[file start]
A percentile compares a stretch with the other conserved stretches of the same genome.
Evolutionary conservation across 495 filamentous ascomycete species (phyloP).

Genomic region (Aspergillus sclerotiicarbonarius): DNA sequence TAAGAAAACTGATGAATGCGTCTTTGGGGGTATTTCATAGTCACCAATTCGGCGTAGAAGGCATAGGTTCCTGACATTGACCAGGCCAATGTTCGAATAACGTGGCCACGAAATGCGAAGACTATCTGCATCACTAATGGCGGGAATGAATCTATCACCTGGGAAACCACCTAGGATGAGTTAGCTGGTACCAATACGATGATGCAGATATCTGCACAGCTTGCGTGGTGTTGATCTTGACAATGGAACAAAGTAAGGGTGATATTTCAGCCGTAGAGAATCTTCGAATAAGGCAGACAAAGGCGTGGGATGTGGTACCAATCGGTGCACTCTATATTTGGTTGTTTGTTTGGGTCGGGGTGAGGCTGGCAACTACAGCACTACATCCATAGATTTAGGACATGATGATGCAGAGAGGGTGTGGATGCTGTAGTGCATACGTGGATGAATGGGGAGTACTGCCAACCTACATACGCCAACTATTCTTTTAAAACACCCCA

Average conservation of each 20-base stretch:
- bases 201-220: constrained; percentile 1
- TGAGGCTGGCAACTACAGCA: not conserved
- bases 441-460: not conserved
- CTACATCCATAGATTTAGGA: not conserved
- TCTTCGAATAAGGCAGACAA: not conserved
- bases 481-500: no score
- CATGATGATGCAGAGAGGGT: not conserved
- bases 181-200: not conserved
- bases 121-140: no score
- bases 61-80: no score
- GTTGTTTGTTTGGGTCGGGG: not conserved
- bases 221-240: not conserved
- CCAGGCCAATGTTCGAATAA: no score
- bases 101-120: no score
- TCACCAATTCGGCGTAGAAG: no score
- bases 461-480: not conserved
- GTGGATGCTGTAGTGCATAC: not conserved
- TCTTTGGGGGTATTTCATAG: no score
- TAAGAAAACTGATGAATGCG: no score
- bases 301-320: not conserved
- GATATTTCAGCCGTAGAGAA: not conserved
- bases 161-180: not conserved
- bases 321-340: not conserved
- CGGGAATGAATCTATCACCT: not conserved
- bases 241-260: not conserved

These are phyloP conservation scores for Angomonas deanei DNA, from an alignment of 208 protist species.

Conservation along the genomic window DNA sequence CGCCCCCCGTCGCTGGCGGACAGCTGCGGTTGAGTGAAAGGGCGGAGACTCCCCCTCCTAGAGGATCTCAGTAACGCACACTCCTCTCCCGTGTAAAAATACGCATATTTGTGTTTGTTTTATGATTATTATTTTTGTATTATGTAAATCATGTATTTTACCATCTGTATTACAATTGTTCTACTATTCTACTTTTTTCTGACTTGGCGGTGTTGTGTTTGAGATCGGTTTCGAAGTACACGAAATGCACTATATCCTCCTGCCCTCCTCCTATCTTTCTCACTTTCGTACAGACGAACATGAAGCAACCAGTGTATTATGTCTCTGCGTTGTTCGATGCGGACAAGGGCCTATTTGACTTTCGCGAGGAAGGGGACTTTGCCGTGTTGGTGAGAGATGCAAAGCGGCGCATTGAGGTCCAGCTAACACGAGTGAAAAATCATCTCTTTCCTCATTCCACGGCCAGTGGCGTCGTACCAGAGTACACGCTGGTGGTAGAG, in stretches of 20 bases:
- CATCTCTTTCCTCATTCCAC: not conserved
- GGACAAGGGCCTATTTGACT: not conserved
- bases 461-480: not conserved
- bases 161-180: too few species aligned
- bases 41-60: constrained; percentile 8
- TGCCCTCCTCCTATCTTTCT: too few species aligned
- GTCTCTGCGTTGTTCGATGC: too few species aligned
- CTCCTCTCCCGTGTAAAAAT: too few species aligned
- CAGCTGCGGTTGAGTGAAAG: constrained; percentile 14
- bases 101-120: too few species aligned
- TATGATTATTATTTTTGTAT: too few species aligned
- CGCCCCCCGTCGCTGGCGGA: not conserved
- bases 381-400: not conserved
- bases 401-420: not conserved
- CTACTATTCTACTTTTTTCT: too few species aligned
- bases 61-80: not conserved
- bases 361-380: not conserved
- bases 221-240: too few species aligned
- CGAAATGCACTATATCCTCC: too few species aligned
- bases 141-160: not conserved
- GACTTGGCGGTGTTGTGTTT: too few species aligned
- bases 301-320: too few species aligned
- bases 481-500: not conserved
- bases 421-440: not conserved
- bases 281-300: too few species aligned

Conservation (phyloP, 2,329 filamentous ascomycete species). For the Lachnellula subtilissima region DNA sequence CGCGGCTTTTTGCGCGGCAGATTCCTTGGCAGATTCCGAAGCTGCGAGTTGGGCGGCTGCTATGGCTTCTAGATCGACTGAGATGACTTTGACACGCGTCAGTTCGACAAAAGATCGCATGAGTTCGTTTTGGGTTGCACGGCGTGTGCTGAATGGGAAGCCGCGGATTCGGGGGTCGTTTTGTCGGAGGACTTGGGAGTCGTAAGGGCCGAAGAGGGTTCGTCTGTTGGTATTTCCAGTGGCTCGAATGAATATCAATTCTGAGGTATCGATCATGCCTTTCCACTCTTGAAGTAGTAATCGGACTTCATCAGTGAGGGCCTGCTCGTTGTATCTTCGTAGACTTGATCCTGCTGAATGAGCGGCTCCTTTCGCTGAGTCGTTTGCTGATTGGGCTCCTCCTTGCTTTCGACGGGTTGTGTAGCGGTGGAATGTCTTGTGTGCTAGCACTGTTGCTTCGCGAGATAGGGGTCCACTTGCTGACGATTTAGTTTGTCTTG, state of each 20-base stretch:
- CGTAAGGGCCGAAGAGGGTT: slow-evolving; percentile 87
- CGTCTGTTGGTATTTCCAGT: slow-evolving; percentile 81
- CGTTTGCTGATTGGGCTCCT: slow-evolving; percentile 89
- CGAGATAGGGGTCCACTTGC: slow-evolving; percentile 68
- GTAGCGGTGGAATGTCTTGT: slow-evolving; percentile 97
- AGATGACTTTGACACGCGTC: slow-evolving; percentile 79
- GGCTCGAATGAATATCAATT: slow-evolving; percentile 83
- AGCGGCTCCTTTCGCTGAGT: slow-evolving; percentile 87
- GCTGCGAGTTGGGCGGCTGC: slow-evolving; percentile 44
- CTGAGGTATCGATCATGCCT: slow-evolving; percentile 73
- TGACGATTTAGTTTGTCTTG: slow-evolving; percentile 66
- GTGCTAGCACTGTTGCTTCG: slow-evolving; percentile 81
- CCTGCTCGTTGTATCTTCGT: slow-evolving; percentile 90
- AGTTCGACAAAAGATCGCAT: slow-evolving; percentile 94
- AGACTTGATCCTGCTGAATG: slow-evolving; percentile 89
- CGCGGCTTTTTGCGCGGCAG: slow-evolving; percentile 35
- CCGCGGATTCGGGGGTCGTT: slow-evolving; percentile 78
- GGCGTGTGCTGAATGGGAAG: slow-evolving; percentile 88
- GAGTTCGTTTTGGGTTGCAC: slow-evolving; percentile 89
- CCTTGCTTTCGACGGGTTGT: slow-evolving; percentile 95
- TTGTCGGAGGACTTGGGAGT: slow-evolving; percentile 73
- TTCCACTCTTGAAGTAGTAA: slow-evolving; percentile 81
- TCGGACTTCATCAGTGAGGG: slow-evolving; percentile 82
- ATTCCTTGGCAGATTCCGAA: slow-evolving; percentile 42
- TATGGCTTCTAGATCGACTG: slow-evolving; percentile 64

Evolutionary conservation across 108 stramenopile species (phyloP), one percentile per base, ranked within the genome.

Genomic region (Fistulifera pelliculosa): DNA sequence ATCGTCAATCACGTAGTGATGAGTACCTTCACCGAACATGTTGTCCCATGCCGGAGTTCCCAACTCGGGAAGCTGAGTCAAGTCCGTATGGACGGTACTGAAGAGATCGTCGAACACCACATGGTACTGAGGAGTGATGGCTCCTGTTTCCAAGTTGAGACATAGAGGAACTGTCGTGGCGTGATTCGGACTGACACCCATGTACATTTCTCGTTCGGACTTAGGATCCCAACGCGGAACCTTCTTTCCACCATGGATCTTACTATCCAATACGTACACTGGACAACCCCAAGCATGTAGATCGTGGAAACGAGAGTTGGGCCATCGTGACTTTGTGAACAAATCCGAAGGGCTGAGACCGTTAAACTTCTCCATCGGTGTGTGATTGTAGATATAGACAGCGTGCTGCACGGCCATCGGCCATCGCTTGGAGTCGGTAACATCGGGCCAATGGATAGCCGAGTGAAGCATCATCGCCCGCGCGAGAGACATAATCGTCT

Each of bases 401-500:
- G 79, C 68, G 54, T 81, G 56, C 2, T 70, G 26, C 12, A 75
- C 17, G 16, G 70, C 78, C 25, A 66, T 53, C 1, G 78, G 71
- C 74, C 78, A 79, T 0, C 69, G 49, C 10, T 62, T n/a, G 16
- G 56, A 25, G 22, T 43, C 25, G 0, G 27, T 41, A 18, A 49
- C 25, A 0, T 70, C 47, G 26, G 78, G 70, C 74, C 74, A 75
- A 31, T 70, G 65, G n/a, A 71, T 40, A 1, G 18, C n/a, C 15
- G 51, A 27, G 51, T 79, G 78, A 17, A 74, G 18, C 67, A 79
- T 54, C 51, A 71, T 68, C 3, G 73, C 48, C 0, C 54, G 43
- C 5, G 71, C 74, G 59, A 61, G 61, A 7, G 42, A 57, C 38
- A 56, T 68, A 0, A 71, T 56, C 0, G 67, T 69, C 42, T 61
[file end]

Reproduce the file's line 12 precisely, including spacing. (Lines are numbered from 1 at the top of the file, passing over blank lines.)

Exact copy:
- bases 181-200: not conserved